The story of the DePaul University music student who bought a separate airline seat for her cello—only to get kicked off the flight anyway — brought back a flood of memories in the Brown household.
For many years, my son, Spencer, was an orchestral musician who travelled by necessity with his tuba — flying back and forth to college, auditions, music lessons, camps and festivals.
This required buying two tickets — one for Spencer and one for “Tuba Brown,” as one of the airlines labeled it.
Tuba Brown also was required to have its own boarding pass, but alas, was never allowed to accumulate frequent flyer miles.
Unlike DePaul cellist Jingjing Hu, Spencer and his tuba were never kicked off a flight, even though he regularly flew 737s, the airline’s ostensible reason for barring her.
But Spencer encountered obstacles so frequently that every flight became a stressful adventure.
Flying with a cello is one thing. It’s a lightweight instrument that even in its travel case fits neatly in an airline seat.
Imagine the joys of flying with a heavy, bulky tuba, which most airlines require to be seated only in a bulkhead row.
On one occasion when there was no bulkhead seat available in coach, the airline required him to upgrade the tuba to first class.
Naturally, the tuba could not partake of the first class amenities, but the flight attendants were kind enough to bring the tuba’s meals to my wife and son back in coach.
If there’s one thing we learned during that time it’s that not even the airline personnel know their own rules for flying with large musical instruments.
A common greeting at the boarding gate was: “Where do you think you’re going with that? You can’t bring that on here!”
My son, who was usually making these flights alone while between the ages of 16 and 21, became an expert in FAA regulations and each airline’s individual policies.
More important, Spencer, who can be sharp-tongued (can’t imagine where he got that), learned that polite diplomacy was the best way to handle himself in an airport.
The adventure would usually start at the security checkpoint where the TSA agents would freak, most of them never having seen a tuba, let alone know the procedure for inspecting it.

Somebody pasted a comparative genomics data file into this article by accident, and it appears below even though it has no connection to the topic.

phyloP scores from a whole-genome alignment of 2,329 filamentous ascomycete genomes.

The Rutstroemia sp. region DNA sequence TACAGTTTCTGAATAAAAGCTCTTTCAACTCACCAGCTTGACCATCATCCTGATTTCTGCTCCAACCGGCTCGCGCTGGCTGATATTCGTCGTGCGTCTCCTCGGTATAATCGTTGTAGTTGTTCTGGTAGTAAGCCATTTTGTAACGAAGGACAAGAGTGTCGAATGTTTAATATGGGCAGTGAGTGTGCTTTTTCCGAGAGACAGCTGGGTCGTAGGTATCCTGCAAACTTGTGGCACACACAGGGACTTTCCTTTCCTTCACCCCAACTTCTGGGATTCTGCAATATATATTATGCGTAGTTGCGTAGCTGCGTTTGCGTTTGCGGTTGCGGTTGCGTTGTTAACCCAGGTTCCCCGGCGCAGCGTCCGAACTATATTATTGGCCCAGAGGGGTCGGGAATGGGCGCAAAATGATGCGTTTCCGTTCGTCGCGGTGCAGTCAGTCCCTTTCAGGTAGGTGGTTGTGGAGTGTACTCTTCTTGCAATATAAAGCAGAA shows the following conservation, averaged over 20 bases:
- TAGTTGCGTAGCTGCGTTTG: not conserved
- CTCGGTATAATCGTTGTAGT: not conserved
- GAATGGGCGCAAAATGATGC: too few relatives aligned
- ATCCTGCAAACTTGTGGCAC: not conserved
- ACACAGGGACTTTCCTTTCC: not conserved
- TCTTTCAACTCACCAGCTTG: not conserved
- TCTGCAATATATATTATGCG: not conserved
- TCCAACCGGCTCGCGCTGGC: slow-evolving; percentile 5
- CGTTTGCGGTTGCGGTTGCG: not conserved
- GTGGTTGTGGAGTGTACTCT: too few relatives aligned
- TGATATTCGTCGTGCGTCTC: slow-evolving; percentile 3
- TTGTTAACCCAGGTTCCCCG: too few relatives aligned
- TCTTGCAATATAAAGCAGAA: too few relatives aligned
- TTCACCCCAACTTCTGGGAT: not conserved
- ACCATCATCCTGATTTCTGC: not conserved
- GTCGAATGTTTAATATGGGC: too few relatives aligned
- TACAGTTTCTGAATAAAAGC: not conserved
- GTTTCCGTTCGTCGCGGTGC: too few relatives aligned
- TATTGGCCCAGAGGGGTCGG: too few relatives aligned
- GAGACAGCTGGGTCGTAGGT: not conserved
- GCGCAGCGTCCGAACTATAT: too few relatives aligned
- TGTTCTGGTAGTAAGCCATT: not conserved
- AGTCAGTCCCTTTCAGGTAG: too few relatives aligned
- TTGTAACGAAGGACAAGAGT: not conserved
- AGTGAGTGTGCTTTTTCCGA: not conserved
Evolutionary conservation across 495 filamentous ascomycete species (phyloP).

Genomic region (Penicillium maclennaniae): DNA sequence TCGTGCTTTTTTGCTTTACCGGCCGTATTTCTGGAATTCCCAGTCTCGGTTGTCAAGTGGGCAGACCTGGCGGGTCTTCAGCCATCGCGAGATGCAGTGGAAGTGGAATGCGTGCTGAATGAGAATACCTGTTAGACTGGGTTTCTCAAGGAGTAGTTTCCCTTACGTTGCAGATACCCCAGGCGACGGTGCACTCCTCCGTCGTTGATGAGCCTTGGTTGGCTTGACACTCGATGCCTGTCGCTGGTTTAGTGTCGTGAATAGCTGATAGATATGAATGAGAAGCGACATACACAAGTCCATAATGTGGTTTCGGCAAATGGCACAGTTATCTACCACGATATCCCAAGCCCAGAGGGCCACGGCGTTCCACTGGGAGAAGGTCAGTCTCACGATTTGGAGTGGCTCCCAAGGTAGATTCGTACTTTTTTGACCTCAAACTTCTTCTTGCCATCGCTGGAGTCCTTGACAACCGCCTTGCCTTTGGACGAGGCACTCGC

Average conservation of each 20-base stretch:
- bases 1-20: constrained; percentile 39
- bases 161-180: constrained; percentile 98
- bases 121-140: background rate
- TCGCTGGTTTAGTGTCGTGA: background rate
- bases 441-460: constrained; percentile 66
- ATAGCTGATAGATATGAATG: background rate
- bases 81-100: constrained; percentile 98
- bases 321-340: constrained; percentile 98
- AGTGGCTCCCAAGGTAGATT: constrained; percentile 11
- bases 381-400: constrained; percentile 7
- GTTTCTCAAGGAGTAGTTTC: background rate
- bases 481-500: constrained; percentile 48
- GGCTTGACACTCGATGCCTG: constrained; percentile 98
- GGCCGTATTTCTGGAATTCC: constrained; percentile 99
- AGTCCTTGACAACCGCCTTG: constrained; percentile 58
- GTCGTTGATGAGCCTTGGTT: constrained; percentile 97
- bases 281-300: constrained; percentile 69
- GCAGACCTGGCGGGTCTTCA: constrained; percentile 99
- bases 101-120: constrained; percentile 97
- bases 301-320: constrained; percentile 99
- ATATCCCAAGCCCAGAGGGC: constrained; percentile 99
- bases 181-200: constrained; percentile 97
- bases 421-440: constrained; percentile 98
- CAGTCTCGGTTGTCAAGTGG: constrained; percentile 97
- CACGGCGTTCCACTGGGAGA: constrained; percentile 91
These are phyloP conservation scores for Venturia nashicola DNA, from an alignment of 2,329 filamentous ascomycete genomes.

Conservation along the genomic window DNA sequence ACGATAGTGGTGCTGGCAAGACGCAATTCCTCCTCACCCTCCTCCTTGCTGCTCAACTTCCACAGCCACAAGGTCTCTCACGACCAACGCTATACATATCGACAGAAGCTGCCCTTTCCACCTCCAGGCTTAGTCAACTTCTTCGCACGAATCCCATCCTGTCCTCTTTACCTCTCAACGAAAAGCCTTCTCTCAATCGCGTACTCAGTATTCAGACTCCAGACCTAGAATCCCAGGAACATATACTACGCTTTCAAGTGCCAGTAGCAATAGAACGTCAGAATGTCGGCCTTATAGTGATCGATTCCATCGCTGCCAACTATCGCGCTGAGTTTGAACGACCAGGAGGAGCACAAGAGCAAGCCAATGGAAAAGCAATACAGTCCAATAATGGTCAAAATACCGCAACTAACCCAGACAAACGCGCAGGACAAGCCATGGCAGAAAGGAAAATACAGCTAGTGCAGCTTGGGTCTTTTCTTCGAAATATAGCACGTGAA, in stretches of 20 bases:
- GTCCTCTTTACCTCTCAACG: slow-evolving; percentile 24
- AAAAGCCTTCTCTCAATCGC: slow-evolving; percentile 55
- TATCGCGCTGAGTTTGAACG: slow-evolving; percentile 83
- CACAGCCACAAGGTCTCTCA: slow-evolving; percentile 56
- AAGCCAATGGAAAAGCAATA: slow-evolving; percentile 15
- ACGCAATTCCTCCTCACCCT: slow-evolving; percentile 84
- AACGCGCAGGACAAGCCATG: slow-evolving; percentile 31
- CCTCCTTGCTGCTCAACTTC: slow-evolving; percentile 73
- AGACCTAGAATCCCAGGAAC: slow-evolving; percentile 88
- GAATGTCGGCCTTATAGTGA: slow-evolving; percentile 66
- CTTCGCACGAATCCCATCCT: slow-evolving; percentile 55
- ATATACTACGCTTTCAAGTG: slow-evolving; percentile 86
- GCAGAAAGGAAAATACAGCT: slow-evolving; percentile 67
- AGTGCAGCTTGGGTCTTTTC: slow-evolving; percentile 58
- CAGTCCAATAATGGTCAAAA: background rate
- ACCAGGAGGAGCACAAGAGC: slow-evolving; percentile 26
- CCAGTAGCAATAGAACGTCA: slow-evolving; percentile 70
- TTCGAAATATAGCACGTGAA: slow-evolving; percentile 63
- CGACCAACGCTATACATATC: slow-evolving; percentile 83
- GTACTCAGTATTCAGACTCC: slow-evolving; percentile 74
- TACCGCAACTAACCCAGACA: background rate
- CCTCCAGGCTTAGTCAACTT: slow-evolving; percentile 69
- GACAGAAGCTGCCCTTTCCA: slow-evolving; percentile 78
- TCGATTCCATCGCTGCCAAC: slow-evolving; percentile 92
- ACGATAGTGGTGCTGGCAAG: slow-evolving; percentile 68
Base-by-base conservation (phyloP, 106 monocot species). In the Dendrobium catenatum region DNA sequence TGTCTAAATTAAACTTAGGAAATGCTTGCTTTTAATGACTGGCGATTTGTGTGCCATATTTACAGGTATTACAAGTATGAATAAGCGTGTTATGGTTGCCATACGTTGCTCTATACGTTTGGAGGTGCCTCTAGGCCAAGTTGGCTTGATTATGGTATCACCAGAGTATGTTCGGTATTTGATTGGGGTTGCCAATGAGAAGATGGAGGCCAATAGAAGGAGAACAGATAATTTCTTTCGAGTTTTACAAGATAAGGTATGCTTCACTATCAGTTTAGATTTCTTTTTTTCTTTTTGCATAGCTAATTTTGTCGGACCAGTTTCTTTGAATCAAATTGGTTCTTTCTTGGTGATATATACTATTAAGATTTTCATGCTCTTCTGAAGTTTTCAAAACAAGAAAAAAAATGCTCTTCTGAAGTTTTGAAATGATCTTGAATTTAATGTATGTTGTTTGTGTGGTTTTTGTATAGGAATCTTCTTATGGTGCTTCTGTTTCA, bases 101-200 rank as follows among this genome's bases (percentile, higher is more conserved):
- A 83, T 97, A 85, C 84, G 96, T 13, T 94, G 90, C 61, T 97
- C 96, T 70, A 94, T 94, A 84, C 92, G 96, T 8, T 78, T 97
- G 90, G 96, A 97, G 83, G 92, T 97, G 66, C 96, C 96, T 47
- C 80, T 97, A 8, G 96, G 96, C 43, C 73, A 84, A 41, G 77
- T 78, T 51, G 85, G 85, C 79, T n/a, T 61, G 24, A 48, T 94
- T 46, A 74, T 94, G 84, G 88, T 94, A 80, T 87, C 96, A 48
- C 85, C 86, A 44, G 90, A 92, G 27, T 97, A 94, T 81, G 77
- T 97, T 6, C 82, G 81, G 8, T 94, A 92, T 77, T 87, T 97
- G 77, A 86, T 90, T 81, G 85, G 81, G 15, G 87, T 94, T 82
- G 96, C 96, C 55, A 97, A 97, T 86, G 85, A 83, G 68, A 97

If Spencer was lucky, the X-ray machine would be large enough to accommodate the tuba and prove to the TSA that it was just a tuba.
Often, however, the X-ray machine was too small, and a hand inspection was required. That’s a problem.
Most people see a tuba, think “oompah” and don’t understand that they’re looking at a delicate, expensive instrument capable of making beautiful music.
Spencer had the task of politely but firmly making sure the TSA agents didn’t break it.
On at least two occasions, TSA required him to play the tuba to prove he was a musician. One of those times at LAX, Spencer decided to make it a mini-concert by playing a selection of music he need to practice for an upcoming audition.
One good thing about flying with the tuba was that it usually allowed him to pre-board the flight.
One night in Burbank, California, he lined up to get on the plane only to have a guy who seemed to be an aging rock star cut in front of him. Spencer asserted his position at the front of the line. Members of the guy’s entourage ended up teasing the old guy because Spencer had never heard of Eddie Money.
Another time he was waiting when a woman pushed in front of him. Again, he told her he needed to get on the plane first to deal with the tuba. She relented. Spencer figured out later it was Nancy Pelosi.
After my son reached a certain level of musical accomplishment, he needed to travel with two tubas.
One would travel in its flight case in the baggage compartment (an extra charge for overweight luggage), the other in the cabin next to my son.
My son decided he didn’t want a career in music.
I miss the tuba airline stories almost as much as I miss hearing him play.